“Piles of bodies, piles of gold.”
Barnett entered the arena first, coming into the blue corner both stoic and emotionless and sporting a new beard in his return to the United States. It had been just over two years since his third-positive test for steroids, and since then he had gone on to win other fights across the world against Mighty Mo and Geronimo dos Santos.
It didn’t take 30 seconds before Gus Johnson had to bring up Brett Rogers tire-changing past, and it took a bit longer for the commentators to discuss his horrible losses to Fedor and Overeem – his last two fights.
Would cage rust and the pressure of a return to North American MMA prevent a win for Barnett? And would Rogers overhyped right hand finish the “Baby Faced Assassin,” pushing Brett further into the tournament?
A definitive “no” would be the proper answer to both those questions. It didn’t take long after the bell for Barnett to push forward and look to take “Grim” out of his comfort zone. Rogers would land a leg kick on Josh as he ran in and pushed Rogers against the cage. Barnett would ultimately lift Brett over his head and slam him to the canvas, with “the former Sam’s Club tire changer” gripping the top of the cage to prevent the takedown.
Once it got to the ground it was all Josh’s fight. After securing the takedown Barnett looked to secure a wrist from side control, but ultimately gave it up to improve his position. Rogers attempted to get back to his feet but Josh used the cage extremely well for positional dominance, as he kept pressure on Rogers the entire time grabbing limbs and smothering him through different positions. He would secure the mount more than once as well as the round while he came down with punches to finish the first.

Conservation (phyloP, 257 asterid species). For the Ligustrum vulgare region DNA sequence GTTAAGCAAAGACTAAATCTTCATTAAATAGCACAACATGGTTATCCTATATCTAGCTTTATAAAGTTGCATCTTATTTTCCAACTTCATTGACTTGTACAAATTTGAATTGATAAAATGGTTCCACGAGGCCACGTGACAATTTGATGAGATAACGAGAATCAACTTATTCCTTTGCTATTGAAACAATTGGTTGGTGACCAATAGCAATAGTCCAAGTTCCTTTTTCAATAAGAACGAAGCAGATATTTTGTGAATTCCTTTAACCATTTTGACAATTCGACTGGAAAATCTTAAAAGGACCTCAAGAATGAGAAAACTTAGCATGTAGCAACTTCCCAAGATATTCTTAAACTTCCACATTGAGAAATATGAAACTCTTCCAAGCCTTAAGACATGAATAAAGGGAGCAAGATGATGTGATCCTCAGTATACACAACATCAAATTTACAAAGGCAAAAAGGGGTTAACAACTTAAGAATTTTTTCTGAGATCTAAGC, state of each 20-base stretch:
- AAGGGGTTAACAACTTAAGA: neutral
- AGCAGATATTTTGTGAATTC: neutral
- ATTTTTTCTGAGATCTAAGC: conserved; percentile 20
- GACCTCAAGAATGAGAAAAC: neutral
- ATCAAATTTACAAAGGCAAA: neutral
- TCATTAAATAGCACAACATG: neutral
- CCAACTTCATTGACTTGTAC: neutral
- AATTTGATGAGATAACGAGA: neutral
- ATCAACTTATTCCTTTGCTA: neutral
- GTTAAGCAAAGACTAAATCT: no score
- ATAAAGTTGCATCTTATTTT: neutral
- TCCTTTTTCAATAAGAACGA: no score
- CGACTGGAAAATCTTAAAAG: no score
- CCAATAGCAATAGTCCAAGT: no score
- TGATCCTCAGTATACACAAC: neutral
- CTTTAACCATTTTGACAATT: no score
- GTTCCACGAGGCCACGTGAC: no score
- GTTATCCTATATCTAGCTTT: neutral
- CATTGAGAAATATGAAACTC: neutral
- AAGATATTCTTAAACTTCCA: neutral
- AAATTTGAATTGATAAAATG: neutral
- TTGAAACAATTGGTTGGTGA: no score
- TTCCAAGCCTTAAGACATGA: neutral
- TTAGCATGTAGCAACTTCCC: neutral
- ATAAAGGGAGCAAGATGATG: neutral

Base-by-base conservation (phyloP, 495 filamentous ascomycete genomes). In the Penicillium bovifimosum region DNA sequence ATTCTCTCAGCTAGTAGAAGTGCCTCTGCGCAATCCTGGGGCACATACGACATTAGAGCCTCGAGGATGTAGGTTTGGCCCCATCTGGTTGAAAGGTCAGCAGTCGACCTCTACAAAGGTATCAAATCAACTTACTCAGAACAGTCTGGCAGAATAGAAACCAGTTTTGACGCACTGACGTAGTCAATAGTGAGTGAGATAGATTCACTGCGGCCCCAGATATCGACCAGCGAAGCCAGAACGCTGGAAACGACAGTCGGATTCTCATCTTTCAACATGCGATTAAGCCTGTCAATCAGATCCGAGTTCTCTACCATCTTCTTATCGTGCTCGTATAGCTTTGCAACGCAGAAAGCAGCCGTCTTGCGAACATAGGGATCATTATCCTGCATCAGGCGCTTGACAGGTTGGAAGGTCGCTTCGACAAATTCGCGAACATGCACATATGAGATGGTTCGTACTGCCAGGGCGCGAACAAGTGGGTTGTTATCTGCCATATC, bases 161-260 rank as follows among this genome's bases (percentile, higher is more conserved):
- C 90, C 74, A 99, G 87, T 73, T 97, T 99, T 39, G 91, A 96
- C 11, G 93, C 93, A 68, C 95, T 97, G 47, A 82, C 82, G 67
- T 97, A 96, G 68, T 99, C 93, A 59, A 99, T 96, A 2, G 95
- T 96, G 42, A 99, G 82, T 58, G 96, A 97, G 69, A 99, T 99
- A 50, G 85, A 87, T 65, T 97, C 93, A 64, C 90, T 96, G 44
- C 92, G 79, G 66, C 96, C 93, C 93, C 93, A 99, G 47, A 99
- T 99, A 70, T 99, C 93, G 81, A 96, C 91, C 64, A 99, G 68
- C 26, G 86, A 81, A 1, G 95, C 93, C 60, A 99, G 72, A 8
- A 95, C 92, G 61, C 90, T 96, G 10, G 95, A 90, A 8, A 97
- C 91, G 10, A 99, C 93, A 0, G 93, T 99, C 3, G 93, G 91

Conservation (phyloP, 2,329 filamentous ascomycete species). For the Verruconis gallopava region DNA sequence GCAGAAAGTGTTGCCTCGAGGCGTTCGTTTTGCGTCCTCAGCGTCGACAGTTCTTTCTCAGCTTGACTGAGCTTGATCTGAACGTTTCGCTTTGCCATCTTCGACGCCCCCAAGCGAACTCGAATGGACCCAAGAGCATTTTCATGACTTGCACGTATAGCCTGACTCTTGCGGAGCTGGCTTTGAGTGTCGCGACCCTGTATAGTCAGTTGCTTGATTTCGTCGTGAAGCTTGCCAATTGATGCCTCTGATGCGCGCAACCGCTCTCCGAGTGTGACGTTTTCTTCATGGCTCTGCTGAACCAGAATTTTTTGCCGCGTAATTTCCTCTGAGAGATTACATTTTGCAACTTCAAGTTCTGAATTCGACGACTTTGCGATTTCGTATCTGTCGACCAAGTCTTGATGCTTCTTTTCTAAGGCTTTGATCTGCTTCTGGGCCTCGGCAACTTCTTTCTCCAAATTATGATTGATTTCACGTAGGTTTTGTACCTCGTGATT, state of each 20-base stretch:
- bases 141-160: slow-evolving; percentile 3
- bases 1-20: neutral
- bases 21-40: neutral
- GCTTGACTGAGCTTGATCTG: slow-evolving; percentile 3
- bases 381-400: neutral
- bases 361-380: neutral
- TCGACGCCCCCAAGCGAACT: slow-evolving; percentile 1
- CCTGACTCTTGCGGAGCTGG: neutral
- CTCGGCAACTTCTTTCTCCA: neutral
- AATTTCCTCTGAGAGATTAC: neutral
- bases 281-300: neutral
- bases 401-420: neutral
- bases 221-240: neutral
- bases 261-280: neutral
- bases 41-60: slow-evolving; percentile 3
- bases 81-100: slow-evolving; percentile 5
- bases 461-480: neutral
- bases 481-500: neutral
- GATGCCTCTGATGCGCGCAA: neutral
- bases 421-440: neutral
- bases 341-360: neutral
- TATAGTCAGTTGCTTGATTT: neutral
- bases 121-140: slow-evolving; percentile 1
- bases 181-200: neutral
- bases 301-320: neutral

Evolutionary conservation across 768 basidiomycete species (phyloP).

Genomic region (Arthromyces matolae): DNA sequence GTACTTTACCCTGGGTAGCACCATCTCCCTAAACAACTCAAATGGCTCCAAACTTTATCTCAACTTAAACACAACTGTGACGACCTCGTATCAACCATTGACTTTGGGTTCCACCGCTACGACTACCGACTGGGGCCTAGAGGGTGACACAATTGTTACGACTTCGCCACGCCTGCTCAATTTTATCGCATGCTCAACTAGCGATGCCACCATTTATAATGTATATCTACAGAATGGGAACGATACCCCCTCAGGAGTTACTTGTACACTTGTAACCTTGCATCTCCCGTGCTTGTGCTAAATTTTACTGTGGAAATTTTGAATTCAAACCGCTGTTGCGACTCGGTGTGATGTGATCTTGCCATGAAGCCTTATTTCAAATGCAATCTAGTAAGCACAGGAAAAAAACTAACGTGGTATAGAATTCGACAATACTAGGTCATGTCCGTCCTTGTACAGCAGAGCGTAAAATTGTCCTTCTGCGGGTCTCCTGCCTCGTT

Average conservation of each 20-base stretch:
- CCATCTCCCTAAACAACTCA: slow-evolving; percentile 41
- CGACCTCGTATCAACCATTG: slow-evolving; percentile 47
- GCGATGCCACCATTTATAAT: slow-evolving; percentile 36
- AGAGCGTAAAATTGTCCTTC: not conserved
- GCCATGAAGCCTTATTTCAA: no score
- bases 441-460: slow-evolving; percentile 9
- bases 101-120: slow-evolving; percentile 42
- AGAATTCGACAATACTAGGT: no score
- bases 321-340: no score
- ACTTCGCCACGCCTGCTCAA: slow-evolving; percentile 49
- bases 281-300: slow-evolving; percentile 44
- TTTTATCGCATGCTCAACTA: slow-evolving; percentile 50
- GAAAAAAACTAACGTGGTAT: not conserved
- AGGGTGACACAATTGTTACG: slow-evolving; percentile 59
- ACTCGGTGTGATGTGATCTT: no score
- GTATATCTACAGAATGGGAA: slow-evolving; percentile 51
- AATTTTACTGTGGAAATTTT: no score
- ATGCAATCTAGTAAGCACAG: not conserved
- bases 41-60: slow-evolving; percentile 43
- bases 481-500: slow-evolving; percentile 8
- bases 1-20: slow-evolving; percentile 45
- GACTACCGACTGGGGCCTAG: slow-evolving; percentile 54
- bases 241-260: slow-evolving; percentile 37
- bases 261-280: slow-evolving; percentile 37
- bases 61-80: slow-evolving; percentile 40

It’s also interesting to point out that many people were citing Barnett’s lack of cage experience in recent years as being a possible down fall in this fight. That was not the case because as I pointed out earlier, he used it just as good as anyone to ever step foot inside one.
Round two didn’t see much of a change aside from Josh landing an extremely heavy left hand that covered Rogers up and had him grabbing onto the former UFC Heavyweight Champion. Immediately Barnett flips him over and lands in mount. He lands elbow to the shoulder of Brett, and locks up the arm triangle for the win. Rogers would tap before Barnett even moved over to the side.
Embracing his pro-wrestling roots, he would grab the mic from Gus Johnson and cut a promo that would have made the biggest 90′s WWF fan smirk.
In professional sports at this level, people don’t forgive and they certainly don’t but forget. But tonight along with a new look, this was a new beginning for the controversial former champion. He advances onward through the tournament and faces Sergei Kharitonov next. Barnett, as well as the remaining final three, have a serious chance of winning this tournament.
“Styles make fights.”
At least thats what they say. Alistair Overeem, a renowned striker and world champion in both MMA and K-1, took on former UFC fighter Fabricio Werdum (and the only man to submit Fedor) in a rematch from a 2006 PRIDE FC meeting that saw Werdum submit “The Demolotion Man” in the second round. Unfortunately this fight would never live up to its full potential.
Almost instantly Werdum chose to initiate a game plan that left critics, fans, and the commentators scratching their heads. It was almost reminiscent of Shinya Aoki’s mixed K-1/MMA bout, and Demian Maia’s performance early on in his fight against Anderson Silva.